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Amid Dismal Polling and Some Voter Anger, Don’t Expect Biden to Shift His Strategy

For weeks, polls have shown President Biden trailing his likely challenger, former President Donald J. Trump. Protesters have streamed through Washington, demanding that Mr. Biden call for a cease-fire in Gaza. Groups of key voters, including young people and voters of color, have suggested that they might not support Mr. Biden in the 2024 election.

With so many troubling signals, what is a president seeking re-election to do? The answer, according to people in Mr. Biden’s orbit, is to stay the course.

Several officials in the Biden campaign and the White House are adamant that unflattering polls and vocal criticism from key constituents over Gaza, immigration and other issues simply have not been enough to shift a strategy that is centered on comparing the Biden agenda with policies favored by Republicans.

The officials, who spoke on the condition of anonymity to discuss internal conversations, said Mr. Biden and Vice President Kamala Harris would turn up the volume on that battle cry beginning in 2024.

The polls — and the reams of what officials see as negative news coverage — have at times frustrated everyone, including Mr. Biden. But the polling has not changed the president’s mind on any of the issues that could bring political peril next year, including his refusal to call for a cease-fire in Gaza or place conditions on military aid to Israel, the officials said.

“They’re not freaking out,” Ted Kaufman, a longtime confidant to Mr. Biden, said in an interview about the president and his team. “When you signed up for this thing, you didn’t sign up to be at 80 percent in the polls. These are genuine veterans, and they’re picked because of their ability to be calm in difficult times.”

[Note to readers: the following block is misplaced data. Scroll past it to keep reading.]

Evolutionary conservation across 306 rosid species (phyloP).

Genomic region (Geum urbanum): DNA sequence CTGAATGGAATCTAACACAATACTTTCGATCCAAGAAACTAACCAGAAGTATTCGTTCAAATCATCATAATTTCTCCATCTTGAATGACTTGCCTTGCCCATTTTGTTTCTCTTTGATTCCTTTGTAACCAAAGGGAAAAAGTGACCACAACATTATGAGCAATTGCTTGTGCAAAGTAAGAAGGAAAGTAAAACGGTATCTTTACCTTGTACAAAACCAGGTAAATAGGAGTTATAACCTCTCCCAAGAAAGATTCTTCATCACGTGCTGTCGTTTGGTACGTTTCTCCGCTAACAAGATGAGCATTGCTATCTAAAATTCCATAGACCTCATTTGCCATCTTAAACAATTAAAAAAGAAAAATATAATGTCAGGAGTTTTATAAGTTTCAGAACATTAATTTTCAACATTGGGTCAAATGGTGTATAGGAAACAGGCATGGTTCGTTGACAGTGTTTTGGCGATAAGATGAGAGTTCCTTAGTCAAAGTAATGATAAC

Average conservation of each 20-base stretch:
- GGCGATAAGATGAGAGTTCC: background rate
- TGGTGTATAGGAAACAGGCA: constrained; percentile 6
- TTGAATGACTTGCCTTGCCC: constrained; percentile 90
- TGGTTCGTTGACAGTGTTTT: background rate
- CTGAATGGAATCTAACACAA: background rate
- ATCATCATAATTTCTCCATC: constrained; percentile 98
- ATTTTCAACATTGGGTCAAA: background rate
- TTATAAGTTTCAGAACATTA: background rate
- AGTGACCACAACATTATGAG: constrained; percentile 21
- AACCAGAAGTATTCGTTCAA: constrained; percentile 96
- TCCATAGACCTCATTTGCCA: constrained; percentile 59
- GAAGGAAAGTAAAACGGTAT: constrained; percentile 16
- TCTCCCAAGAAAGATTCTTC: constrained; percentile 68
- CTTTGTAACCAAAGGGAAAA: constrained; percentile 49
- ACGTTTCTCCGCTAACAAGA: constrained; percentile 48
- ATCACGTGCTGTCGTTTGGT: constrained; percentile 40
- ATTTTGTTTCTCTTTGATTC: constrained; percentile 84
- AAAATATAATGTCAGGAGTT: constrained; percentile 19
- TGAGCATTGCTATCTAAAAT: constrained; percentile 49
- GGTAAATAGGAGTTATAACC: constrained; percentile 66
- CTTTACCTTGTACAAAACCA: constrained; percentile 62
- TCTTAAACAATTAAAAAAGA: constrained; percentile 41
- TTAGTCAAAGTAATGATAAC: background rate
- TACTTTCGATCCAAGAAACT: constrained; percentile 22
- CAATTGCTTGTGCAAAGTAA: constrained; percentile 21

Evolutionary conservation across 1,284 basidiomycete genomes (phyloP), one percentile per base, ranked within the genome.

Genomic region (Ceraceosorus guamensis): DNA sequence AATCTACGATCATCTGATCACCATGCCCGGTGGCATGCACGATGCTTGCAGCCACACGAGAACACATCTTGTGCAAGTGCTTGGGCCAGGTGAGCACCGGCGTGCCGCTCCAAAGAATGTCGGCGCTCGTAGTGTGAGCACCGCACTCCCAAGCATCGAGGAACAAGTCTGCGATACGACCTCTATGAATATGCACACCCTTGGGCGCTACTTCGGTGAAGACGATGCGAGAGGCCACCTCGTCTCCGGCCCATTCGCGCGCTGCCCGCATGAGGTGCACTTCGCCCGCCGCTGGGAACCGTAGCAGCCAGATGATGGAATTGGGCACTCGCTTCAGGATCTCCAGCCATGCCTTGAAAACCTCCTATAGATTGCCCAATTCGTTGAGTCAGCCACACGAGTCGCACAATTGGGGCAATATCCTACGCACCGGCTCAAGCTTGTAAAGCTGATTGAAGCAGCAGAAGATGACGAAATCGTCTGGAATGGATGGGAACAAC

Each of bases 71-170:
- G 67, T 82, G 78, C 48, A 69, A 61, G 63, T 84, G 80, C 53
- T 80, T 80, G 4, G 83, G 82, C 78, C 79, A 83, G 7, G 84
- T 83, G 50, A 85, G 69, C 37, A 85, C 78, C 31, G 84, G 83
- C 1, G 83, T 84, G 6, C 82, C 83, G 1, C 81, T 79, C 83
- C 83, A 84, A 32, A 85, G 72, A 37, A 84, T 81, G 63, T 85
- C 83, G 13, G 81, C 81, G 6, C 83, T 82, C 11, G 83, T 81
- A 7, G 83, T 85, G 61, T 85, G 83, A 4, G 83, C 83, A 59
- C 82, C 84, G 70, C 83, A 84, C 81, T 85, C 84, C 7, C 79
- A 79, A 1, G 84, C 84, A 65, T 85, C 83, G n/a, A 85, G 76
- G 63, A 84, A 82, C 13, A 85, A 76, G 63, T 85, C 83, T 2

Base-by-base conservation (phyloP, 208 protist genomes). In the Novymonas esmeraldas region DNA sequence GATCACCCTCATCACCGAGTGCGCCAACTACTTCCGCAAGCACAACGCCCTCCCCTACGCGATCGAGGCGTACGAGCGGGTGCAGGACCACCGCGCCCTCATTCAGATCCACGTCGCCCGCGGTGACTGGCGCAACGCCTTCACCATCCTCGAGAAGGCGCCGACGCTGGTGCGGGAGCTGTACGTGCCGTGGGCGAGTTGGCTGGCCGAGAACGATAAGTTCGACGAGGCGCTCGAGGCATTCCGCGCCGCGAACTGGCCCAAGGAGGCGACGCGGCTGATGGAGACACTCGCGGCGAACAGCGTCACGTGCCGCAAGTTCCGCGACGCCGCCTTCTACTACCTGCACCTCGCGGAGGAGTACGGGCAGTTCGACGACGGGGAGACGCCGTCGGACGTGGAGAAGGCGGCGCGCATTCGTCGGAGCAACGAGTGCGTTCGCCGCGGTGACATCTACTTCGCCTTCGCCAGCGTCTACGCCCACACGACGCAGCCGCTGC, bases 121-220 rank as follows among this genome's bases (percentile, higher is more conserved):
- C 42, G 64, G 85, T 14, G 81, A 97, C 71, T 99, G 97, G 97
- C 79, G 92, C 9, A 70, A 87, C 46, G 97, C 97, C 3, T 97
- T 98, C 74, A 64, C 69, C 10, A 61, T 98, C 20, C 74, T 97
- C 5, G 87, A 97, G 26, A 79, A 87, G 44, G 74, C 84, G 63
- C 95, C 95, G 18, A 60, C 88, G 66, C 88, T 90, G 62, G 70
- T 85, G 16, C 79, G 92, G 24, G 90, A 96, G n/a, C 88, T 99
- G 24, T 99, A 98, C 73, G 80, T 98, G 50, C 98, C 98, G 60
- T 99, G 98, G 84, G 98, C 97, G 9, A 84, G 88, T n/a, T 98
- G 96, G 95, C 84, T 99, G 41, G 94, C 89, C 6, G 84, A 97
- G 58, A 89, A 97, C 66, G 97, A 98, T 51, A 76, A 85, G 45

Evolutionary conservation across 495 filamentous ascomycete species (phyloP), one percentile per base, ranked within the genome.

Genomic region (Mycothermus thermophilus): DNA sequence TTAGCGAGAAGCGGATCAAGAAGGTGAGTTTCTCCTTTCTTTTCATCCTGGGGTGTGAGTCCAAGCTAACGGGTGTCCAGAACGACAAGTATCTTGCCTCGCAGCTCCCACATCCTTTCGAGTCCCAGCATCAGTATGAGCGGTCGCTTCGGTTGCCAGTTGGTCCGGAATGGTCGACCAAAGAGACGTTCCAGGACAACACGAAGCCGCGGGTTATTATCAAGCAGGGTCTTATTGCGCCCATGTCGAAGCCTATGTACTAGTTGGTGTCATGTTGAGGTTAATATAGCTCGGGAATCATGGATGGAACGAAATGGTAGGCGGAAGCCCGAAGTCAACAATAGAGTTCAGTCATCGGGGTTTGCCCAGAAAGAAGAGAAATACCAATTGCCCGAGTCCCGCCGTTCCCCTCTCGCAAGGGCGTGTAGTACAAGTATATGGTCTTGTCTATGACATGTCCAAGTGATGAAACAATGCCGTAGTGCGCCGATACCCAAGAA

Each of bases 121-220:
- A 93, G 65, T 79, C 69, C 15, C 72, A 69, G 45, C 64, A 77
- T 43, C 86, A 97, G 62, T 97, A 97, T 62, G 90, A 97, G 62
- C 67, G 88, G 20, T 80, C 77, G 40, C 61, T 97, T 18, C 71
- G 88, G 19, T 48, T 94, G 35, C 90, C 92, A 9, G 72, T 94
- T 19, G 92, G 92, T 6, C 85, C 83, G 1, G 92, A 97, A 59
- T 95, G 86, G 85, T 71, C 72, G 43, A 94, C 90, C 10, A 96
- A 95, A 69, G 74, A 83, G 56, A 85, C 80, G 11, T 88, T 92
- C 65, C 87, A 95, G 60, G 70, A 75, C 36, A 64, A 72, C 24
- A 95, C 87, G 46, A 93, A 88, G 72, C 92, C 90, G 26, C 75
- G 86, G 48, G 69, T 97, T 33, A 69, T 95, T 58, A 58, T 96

This thinking is not likely to satisfy a cacophony of voices outside that small circle. Immigration has been one of Mr. Biden’s biggest political vulnerabilities. In recent weeks, the White House has considered major new restrictions on migration to satisfy Republicans who refuse to approve aid for Ukraine or Israel without a crackdown at the border.

Although members of Congress have not yet secured a deal, the fact that the White House has signaled openness to even some of the policies has drawn enormous criticism from progressives in his own party and immigration advocates who supported him in the past.

“For the White House to endorse such cruel policies would be a betrayal to millions of Americans who believed President Biden’s campaign promises to restore our humanitarian leadership and the rule of law,” said Krish O’Mara Vignarajah, the president of Lutheran Immigration and Refugee Service, a refugee advocacy organization.

Democrats are clamoring for the president to do more and say more about the threat Mr. Trump poses to democracy. Others want Mr. Biden to encourage the Israelis to end their large-scale campaign in Gaza. Still others say he is running out of time to make the strongest case possible for himself against an opponent who is skillful at commandeering a news cycle.

A poll released by The New York Times on Tuesday showed widespread disapproval of Mr. Biden’s decisions around the war in the Middle East. But the polling also showed that those surveyed care much more about the state of the economy than they do about foreign policy, and that a majority of them still support providing military and economic aid to Israel.

“The very real investments, resources and work we’re putting in right now aren’t for the next poll of the day — they’re to win an election next November,” said Kevin Munoz, a Biden campaign spokesman.

He also pointed to several other polls published this week that show better odds for Mr. Biden in 2024, including polling from The Times that showed Mr. Biden leading Mr. Trump among likely voters.

The plan for Mr. Biden to dig out of the bad news swirling around him in Washington, his advisers say, is to relentlessly focus on his agenda during visits to key states, like the one he made to Wisconsin on Wednesday.

The state is crucial to Mr. Biden’s re-election prospects — he won there by about 20,600 votes in 2020 — and recent polling suggests a close race in 2024. Ms. Harris chose the state to kick off a countrywide tour in support of reproductive rights, beginning in January.

During a visit to Milwaukee on Wednesday, Mr. Biden did not focus on foreign policy or immigration or polls. Instead, he talked about investments in the business community during remarks at a Black chamber of commerce.

Mr. Biden also said his administration had worked to forgive student loan debt — another point of criticism among Democrats — despite a Supreme Court decision that invalidated his plan for even more relief. According to figures released this month by the Education Department, the administration has wiped out

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